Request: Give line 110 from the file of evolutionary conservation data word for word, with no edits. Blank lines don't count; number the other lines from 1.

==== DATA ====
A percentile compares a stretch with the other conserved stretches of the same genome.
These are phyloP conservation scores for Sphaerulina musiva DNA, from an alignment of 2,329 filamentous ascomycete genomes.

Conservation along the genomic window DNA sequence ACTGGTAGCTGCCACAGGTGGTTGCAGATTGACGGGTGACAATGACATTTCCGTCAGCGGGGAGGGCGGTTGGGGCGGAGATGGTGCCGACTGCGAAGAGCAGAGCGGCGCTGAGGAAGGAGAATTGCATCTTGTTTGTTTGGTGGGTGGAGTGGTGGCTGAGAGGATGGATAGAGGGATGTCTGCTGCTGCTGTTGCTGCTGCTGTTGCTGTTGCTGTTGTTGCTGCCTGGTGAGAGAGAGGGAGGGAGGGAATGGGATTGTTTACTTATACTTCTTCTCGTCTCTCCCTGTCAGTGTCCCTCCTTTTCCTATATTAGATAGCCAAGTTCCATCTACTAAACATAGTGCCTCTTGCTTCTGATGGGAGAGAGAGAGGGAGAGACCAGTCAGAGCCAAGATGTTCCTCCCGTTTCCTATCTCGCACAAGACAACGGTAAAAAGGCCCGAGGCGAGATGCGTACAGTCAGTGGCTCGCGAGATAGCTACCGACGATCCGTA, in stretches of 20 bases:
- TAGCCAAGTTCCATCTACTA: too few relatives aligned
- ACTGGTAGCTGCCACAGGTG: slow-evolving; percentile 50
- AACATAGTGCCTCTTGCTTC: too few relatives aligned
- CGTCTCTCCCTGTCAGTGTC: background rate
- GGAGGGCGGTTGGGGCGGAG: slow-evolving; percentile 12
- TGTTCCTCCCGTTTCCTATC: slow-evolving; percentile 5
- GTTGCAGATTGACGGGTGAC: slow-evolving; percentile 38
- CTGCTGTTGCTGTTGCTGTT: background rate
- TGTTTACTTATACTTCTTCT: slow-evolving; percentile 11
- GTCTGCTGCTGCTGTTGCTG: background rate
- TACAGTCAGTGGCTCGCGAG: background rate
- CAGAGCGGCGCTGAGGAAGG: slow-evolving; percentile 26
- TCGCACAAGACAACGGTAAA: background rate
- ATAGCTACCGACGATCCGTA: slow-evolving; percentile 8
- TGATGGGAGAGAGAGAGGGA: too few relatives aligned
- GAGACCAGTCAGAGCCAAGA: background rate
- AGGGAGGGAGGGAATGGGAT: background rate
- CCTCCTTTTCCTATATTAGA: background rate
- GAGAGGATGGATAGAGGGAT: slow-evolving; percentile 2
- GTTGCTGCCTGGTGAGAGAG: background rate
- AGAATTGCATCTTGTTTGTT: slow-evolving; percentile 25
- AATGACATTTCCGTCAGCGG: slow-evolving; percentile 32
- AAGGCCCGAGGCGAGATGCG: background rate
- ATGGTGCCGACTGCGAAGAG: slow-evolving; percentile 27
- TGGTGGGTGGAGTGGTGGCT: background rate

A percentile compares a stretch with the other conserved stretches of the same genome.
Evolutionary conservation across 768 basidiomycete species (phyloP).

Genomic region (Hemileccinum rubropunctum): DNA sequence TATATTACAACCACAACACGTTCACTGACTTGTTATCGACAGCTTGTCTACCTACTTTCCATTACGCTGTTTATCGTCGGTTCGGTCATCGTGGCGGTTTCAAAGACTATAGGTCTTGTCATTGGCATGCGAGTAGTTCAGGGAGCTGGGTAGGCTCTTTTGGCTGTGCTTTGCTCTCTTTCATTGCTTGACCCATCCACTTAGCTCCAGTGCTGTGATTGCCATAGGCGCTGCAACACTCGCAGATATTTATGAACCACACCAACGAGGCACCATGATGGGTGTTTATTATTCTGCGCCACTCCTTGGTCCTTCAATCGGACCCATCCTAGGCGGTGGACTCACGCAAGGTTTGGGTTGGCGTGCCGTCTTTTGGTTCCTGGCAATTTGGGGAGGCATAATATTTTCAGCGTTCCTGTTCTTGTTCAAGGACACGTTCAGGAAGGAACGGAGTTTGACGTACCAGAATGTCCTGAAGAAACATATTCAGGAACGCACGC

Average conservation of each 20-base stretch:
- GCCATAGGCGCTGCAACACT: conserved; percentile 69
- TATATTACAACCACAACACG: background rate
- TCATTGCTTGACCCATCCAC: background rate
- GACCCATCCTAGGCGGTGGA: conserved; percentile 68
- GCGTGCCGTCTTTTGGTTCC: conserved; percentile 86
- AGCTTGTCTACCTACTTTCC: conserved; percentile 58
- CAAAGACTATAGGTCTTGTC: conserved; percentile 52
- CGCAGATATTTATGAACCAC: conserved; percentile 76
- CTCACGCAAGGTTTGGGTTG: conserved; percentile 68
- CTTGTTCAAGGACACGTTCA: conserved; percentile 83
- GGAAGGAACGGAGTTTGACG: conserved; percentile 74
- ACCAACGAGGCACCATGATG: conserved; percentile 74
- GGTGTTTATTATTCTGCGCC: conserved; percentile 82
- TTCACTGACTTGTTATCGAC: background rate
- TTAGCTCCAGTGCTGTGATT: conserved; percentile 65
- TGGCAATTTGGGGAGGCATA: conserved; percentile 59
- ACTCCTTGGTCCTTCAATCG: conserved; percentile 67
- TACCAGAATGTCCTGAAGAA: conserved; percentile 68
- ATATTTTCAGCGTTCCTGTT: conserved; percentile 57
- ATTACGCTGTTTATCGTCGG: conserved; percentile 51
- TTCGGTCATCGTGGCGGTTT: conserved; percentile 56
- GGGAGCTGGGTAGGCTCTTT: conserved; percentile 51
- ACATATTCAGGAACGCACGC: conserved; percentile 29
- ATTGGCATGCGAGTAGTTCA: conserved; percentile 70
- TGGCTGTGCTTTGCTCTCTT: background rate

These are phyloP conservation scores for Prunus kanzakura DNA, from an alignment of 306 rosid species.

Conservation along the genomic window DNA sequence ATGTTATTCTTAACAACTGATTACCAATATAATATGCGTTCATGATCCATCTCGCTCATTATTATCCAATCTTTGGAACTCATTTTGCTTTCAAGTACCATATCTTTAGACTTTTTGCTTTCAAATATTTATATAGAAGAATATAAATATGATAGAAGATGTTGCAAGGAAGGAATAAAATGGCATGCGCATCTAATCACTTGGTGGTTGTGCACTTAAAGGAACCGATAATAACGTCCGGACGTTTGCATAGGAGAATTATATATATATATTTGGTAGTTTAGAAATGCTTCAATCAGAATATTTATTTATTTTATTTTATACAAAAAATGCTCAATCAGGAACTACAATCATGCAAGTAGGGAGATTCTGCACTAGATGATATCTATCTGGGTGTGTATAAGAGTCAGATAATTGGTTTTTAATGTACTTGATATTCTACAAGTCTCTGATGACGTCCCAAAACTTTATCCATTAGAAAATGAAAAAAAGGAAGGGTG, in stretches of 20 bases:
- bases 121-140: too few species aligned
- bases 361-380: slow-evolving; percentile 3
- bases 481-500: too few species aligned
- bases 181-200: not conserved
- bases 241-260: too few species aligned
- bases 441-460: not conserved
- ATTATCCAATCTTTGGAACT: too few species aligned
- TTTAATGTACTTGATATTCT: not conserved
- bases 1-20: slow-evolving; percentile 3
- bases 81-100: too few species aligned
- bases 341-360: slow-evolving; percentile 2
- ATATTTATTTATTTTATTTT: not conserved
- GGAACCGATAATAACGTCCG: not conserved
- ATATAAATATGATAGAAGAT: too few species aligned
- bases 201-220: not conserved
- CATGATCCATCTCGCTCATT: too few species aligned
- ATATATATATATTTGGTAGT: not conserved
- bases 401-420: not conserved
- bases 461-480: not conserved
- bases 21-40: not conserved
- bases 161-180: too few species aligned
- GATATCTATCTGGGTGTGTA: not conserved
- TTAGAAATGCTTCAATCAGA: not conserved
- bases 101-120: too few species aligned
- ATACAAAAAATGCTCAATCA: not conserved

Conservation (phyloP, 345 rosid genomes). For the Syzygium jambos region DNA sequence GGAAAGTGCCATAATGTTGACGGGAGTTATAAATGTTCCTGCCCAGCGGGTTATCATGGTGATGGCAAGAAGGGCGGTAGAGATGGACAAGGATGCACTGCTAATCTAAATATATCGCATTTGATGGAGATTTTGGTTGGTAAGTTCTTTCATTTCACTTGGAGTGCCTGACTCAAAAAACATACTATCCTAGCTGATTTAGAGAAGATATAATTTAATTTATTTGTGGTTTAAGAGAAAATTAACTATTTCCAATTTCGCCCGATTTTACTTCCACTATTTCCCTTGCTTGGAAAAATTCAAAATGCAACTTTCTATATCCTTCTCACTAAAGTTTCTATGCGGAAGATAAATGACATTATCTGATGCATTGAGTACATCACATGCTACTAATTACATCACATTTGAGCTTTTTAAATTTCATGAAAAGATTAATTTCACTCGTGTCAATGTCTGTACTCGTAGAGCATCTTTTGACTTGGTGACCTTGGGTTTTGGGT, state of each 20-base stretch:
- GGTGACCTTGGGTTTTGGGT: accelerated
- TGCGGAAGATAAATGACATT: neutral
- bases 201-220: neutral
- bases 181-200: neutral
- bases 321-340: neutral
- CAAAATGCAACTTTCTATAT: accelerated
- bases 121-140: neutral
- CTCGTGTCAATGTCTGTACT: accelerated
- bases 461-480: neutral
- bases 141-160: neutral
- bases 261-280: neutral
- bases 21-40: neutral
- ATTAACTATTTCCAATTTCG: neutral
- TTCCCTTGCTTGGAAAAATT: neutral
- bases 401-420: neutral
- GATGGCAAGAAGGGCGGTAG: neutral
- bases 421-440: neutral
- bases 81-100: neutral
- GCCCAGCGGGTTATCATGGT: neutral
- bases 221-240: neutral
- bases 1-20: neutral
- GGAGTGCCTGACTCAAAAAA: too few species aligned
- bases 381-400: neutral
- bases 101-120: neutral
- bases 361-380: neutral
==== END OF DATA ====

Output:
- bases 361-380: neutral